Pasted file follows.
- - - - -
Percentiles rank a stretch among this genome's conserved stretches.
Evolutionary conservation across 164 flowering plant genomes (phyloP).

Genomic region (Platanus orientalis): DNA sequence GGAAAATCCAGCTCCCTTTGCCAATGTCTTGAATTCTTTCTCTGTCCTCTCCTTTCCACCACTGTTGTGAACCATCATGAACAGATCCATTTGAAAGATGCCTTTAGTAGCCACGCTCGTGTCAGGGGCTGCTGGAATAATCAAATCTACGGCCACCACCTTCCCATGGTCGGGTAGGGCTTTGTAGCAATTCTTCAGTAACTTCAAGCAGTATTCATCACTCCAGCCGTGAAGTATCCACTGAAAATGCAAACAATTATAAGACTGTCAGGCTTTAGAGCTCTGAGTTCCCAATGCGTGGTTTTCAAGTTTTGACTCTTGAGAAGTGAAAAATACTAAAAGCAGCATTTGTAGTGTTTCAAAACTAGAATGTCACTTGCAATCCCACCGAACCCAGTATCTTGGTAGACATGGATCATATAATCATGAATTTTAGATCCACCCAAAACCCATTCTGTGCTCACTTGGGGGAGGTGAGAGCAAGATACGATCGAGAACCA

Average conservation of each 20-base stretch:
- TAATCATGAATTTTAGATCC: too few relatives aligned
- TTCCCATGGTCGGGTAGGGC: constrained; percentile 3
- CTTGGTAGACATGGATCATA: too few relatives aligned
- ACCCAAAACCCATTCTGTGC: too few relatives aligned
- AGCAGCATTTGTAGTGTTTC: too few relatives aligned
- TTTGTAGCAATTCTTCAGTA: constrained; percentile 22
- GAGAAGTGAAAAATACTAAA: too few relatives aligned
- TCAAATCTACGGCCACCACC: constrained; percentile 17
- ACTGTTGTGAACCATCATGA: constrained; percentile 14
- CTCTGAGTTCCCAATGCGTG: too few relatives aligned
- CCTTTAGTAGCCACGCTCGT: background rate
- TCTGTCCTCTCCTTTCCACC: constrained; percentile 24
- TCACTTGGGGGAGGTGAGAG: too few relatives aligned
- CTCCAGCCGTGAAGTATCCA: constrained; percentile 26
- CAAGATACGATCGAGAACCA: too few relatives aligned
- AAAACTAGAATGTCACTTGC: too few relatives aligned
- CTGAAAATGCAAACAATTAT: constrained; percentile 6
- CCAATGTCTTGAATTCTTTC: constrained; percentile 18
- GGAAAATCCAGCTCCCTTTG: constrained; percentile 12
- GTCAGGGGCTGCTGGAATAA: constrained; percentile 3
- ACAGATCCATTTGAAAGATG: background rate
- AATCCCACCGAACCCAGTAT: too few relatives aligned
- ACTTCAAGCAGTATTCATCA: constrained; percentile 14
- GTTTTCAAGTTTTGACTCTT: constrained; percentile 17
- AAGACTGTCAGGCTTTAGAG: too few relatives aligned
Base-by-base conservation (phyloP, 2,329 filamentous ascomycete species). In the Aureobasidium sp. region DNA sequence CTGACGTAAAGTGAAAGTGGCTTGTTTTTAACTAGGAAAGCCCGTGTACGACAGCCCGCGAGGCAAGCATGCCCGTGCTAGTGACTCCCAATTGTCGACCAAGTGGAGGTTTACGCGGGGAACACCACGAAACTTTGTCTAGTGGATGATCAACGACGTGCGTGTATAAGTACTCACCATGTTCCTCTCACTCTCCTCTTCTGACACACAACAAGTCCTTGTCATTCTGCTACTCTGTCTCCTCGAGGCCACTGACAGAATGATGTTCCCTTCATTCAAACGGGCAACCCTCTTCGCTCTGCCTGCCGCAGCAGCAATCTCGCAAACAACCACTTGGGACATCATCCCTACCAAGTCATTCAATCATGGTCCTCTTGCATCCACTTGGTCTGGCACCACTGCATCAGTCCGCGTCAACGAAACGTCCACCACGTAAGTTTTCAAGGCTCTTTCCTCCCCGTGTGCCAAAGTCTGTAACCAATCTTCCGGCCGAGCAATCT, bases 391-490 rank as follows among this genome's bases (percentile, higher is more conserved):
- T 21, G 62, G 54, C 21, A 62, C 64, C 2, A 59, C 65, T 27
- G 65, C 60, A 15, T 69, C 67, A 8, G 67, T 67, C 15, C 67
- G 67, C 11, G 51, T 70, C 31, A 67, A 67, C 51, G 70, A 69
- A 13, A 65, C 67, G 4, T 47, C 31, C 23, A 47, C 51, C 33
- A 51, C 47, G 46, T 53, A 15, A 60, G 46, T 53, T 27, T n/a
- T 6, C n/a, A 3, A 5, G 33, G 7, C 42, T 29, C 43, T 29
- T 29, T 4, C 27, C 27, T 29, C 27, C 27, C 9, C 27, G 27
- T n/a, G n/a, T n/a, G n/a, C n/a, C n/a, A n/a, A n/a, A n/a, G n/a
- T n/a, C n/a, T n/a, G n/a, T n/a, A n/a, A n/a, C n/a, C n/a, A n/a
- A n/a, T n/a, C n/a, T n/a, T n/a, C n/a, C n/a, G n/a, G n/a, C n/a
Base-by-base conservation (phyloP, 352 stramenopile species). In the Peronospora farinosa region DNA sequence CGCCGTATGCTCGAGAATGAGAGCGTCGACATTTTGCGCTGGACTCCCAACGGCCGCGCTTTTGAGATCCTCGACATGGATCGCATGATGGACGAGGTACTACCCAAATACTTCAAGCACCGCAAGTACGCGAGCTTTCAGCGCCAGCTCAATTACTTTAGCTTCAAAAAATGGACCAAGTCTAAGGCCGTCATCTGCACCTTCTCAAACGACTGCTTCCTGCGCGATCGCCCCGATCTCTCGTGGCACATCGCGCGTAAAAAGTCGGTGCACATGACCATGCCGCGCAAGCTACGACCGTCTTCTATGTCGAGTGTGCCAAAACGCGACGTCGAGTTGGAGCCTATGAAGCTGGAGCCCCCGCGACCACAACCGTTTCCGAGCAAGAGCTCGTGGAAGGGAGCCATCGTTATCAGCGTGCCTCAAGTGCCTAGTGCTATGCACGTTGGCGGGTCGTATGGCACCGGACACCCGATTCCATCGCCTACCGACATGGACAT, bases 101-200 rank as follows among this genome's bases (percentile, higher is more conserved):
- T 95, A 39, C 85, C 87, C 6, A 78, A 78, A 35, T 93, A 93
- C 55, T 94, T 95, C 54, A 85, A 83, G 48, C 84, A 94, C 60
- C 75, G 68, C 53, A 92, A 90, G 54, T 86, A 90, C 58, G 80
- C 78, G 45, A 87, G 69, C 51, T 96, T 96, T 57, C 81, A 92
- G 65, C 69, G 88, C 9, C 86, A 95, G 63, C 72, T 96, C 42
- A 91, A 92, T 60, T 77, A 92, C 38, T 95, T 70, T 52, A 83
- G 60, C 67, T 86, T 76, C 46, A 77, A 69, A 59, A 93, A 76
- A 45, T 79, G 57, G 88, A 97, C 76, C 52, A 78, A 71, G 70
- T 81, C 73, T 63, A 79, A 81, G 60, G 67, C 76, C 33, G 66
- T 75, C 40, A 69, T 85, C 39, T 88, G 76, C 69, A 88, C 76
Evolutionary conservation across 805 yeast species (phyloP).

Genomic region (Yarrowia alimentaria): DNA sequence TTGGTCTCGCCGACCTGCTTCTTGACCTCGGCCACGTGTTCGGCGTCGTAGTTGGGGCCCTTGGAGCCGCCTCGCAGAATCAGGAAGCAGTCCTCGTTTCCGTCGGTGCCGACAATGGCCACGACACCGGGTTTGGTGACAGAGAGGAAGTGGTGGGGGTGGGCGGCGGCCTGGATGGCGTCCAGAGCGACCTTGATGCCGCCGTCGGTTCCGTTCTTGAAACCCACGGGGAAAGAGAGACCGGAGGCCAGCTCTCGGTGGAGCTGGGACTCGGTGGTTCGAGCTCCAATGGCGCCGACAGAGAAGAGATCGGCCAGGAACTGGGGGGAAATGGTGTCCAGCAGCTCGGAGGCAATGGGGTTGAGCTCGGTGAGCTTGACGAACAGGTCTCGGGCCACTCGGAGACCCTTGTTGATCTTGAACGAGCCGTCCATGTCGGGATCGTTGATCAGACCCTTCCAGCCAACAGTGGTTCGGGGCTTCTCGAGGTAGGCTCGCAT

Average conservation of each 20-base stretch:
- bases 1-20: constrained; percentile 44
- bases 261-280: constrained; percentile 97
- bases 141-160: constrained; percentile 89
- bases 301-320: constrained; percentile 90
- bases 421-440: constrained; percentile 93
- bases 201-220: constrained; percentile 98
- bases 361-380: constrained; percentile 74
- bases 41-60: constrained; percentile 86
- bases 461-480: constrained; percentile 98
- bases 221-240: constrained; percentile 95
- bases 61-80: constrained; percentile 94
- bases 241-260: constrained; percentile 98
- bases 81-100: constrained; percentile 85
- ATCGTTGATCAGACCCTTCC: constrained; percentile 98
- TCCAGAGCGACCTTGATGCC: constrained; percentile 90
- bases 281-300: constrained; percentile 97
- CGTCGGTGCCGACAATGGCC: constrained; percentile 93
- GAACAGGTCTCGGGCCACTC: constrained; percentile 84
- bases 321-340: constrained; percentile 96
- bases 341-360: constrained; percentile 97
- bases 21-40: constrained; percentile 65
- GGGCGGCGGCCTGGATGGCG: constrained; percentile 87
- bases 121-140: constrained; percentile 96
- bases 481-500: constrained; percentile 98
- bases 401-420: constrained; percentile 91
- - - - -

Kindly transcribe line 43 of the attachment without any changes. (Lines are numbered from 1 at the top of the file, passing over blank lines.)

- C 55, T 94, T 95, C 54, A 85, A 83, G 48, C 84, A 94, C 60